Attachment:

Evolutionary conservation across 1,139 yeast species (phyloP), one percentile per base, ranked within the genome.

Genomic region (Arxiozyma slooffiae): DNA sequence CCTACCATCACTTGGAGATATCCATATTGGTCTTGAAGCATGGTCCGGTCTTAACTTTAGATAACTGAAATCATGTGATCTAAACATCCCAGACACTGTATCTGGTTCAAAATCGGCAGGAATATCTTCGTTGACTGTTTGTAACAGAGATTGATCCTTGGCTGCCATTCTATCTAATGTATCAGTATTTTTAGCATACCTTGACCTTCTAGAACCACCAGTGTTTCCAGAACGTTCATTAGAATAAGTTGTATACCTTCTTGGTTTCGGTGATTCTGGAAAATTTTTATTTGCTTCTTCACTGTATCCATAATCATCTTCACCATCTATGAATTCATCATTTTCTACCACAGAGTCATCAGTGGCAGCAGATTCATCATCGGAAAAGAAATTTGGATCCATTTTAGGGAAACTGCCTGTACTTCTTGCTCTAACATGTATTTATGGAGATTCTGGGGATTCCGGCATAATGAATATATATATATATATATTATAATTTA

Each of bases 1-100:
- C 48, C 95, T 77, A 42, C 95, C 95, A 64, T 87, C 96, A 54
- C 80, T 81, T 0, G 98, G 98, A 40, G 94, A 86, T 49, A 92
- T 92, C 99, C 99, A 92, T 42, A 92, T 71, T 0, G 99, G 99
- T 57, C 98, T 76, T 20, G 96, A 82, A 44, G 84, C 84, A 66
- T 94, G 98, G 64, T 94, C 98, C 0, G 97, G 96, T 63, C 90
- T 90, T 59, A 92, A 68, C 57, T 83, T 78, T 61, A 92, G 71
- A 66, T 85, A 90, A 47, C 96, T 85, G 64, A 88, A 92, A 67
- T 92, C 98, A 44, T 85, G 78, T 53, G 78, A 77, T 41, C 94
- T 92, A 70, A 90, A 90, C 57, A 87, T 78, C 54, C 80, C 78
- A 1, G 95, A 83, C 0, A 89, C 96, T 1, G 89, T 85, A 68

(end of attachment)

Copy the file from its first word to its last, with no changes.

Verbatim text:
Evolutionary conservation across 1,139 yeast species (phyloP), one percentile per base, ranked within the genome.

Genomic region (Arxiozyma slooffiae): DNA sequence CCTACCATCACTTGGAGATATCCATATTGGTCTTGAAGCATGGTCCGGTCTTAACTTTAGATAACTGAAATCATGTGATCTAAACATCCCAGACACTGTATCTGGTTCAAAATCGGCAGGAATATCTTCGTTGACTGTTTGTAACAGAGATTGATCCTTGGCTGCCATTCTATCTAATGTATCAGTATTTTTAGCATACCTTGACCTTCTAGAACCACCAGTGTTTCCAGAACGTTCATTAGAATAAGTTGTATACCTTCTTGGTTTCGGTGATTCTGGAAAATTTTTATTTGCTTCTTCACTGTATCCATAATCATCTTCACCATCTATGAATTCATCATTTTCTACCACAGAGTCATCAGTGGCAGCAGATTCATCATCGGAAAAGAAATTTGGATCCATTTTAGGGAAACTGCCTGTACTTCTTGCTCTAACATGTATTTATGGAGATTCTGGGGATTCCGGCATAATGAATATATATATATATATATTATAATTTA

Each of bases 1-100:
- C 48, C 95, T 77, A 42, C 95, C 95, A 64, T 87, C 96, A 54
- C 80, T 81, T 0, G 98, G 98, A 40, G 94, A 86, T 49, A 92
- T 92, C 99, C 99, A 92, T 42, A 92, T 71, T 0, G 99, G 99
- T 57, C 98, T 76, T 20, G 96, A 82, A 44, G 84, C 84, A 66
- T 94, G 98, G 64, T 94, C 98, C 0, G 97, G 96, T 63, C 90
- T 90, T 59, A 92, A 68, C 57, T 83, T 78, T 61, A 92, G 71
- A 66, T 85, A 90, A 47, C 96, T 85, G 64, A 88, A 92, A 67
- T 92, C 98, A 44, T 85, G 78, T 53, G 78, A 77, T 41, C 94
- T 92, A 70, A 90, A 90, C 57, A 87, T 78, C 54, C 80, C 78
- A 1, G 95, A 83, C 0, A 89, C 96, T 1, G 89, T 85, A 68